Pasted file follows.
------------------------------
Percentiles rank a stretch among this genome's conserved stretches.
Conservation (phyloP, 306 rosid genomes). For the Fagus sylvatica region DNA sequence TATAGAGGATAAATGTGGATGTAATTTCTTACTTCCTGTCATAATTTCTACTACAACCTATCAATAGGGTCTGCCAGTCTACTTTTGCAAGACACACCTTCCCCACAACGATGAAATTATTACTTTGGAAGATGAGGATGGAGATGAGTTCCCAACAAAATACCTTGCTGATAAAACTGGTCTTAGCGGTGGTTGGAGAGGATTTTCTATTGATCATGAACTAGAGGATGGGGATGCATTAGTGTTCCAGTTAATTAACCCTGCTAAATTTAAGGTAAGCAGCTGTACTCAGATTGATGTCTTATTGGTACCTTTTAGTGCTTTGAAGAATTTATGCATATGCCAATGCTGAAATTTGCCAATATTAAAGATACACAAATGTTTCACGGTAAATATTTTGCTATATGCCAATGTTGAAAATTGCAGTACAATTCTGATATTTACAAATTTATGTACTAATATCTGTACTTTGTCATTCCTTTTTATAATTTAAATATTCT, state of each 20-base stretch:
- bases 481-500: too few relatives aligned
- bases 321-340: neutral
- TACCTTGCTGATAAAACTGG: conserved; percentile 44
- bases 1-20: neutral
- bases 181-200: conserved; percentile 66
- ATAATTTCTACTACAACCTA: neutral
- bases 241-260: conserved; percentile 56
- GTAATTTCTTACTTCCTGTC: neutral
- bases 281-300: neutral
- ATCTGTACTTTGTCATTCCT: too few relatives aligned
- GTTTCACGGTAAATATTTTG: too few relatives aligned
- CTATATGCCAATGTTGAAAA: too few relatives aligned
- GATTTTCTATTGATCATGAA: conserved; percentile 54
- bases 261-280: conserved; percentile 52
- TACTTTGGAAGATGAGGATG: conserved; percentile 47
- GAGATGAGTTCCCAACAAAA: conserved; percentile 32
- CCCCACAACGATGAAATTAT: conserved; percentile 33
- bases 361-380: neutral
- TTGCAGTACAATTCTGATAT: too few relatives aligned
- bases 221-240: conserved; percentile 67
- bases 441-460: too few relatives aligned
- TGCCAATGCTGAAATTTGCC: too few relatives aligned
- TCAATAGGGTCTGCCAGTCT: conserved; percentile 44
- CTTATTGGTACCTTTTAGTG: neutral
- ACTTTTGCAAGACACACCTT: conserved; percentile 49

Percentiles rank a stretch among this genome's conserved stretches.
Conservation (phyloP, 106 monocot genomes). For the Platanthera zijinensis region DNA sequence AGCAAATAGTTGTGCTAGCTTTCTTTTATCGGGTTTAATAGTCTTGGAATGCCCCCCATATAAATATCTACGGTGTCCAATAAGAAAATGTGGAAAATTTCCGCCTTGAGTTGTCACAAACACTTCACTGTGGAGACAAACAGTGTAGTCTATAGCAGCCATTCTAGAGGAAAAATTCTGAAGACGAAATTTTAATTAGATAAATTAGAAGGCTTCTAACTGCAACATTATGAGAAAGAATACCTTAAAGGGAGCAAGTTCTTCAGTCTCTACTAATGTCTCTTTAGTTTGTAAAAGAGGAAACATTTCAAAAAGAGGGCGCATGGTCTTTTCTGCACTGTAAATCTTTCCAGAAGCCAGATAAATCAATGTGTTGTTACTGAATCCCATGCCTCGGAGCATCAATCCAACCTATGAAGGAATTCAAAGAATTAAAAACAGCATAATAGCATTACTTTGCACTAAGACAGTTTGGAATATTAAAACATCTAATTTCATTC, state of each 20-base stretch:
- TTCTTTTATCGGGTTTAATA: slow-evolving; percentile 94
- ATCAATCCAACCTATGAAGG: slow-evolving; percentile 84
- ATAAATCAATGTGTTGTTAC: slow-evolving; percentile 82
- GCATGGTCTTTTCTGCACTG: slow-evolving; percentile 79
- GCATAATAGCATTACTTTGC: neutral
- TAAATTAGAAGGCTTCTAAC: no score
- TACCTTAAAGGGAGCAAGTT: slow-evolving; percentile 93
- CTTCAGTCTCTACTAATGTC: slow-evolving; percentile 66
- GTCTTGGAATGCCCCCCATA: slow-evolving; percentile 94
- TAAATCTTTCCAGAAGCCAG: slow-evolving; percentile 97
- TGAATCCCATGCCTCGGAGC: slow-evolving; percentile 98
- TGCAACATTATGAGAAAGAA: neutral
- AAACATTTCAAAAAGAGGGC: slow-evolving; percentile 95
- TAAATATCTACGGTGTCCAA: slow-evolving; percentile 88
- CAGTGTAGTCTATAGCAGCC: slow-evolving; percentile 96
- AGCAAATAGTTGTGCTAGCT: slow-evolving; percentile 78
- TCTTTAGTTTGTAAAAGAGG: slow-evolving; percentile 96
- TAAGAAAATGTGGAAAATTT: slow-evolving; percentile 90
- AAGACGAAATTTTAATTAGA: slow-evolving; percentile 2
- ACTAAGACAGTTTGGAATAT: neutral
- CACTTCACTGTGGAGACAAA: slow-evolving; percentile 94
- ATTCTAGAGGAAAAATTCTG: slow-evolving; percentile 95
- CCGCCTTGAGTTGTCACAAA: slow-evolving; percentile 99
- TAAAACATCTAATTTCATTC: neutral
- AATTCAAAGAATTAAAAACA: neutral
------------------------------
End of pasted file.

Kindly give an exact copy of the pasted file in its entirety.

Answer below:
Percentiles rank a stretch among this genome's conserved stretches.
Conservation (phyloP, 306 rosid genomes). For the Fagus sylvatica region DNA sequence TATAGAGGATAAATGTGGATGTAATTTCTTACTTCCTGTCATAATTTCTACTACAACCTATCAATAGGGTCTGCCAGTCTACTTTTGCAAGACACACCTTCCCCACAACGATGAAATTATTACTTTGGAAGATGAGGATGGAGATGAGTTCCCAACAAAATACCTTGCTGATAAAACTGGTCTTAGCGGTGGTTGGAGAGGATTTTCTATTGATCATGAACTAGAGGATGGGGATGCATTAGTGTTCCAGTTAATTAACCCTGCTAAATTTAAGGTAAGCAGCTGTACTCAGATTGATGTCTTATTGGTACCTTTTAGTGCTTTGAAGAATTTATGCATATGCCAATGCTGAAATTTGCCAATATTAAAGATACACAAATGTTTCACGGTAAATATTTTGCTATATGCCAATGTTGAAAATTGCAGTACAATTCTGATATTTACAAATTTATGTACTAATATCTGTACTTTGTCATTCCTTTTTATAATTTAAATATTCT, state of each 20-base stretch:
- bases 481-500: too few relatives aligned
- bases 321-340: neutral
- TACCTTGCTGATAAAACTGG: conserved; percentile 44
- bases 1-20: neutral
- bases 181-200: conserved; percentile 66
- ATAATTTCTACTACAACCTA: neutral
- bases 241-260: conserved; percentile 56
- GTAATTTCTTACTTCCTGTC: neutral
- bases 281-300: neutral
- ATCTGTACTTTGTCATTCCT: too few relatives aligned
- GTTTCACGGTAAATATTTTG: too few relatives aligned
- CTATATGCCAATGTTGAAAA: too few relatives aligned
- GATTTTCTATTGATCATGAA: conserved; percentile 54
- bases 261-280: conserved; percentile 52
- TACTTTGGAAGATGAGGATG: conserved; percentile 47
- GAGATGAGTTCCCAACAAAA: conserved; percentile 32
- CCCCACAACGATGAAATTAT: conserved; percentile 33
- bases 361-380: neutral
- TTGCAGTACAATTCTGATAT: too few relatives aligned
- bases 221-240: conserved; percentile 67
- bases 441-460: too few relatives aligned
- TGCCAATGCTGAAATTTGCC: too few relatives aligned
- TCAATAGGGTCTGCCAGTCT: conserved; percentile 44
- CTTATTGGTACCTTTTAGTG: neutral
- ACTTTTGCAAGACACACCTT: conserved; percentile 49

Percentiles rank a stretch among this genome's conserved stretches.
Conservation (phyloP, 106 monocot genomes). For the Platanthera zijinensis region DNA sequence AGCAAATAGTTGTGCTAGCTTTCTTTTATCGGGTTTAATAGTCTTGGAATGCCCCCCATATAAATATCTACGGTGTCCAATAAGAAAATGTGGAAAATTTCCGCCTTGAGTTGTCACAAACACTTCACTGTGGAGACAAACAGTGTAGTCTATAGCAGCCATTCTAGAGGAAAAATTCTGAAGACGAAATTTTAATTAGATAAATTAGAAGGCTTCTAACTGCAACATTATGAGAAAGAATACCTTAAAGGGAGCAAGTTCTTCAGTCTCTACTAATGTCTCTTTAGTTTGTAAAAGAGGAAACATTTCAAAAAGAGGGCGCATGGTCTTTTCTGCACTGTAAATCTTTCCAGAAGCCAGATAAATCAATGTGTTGTTACTGAATCCCATGCCTCGGAGCATCAATCCAACCTATGAAGGAATTCAAAGAATTAAAAACAGCATAATAGCATTACTTTGCACTAAGACAGTTTGGAATATTAAAACATCTAATTTCATTC, state of each 20-base stretch:
- TTCTTTTATCGGGTTTAATA: slow-evolving; percentile 94
- ATCAATCCAACCTATGAAGG: slow-evolving; percentile 84
- ATAAATCAATGTGTTGTTAC: slow-evolving; percentile 82
- GCATGGTCTTTTCTGCACTG: slow-evolving; percentile 79
- GCATAATAGCATTACTTTGC: neutral
- TAAATTAGAAGGCTTCTAAC: no score
- TACCTTAAAGGGAGCAAGTT: slow-evolving; percentile 93
- CTTCAGTCTCTACTAATGTC: slow-evolving; percentile 66
- GTCTTGGAATGCCCCCCATA: slow-evolving; percentile 94
- TAAATCTTTCCAGAAGCCAG: slow-evolving; percentile 97
- TGAATCCCATGCCTCGGAGC: slow-evolving; percentile 98
- TGCAACATTATGAGAAAGAA: neutral
- AAACATTTCAAAAAGAGGGC: slow-evolving; percentile 95
- TAAATATCTACGGTGTCCAA: slow-evolving; percentile 88
- CAGTGTAGTCTATAGCAGCC: slow-evolving; percentile 96
- AGCAAATAGTTGTGCTAGCT: slow-evolving; percentile 78
- TCTTTAGTTTGTAAAAGAGG: slow-evolving; percentile 96
- TAAGAAAATGTGGAAAATTT: slow-evolving; percentile 90
- AAGACGAAATTTTAATTAGA: slow-evolving; percentile 2
- ACTAAGACAGTTTGGAATAT: neutral
- CACTTCACTGTGGAGACAAA: slow-evolving; percentile 94
- ATTCTAGAGGAAAAATTCTG: slow-evolving; percentile 95
- CCGCCTTGAGTTGTCACAAA: slow-evolving; percentile 99
- TAAAACATCTAATTTCATTC: neutral
- AATTCAAAGAATTAAAAACA: neutral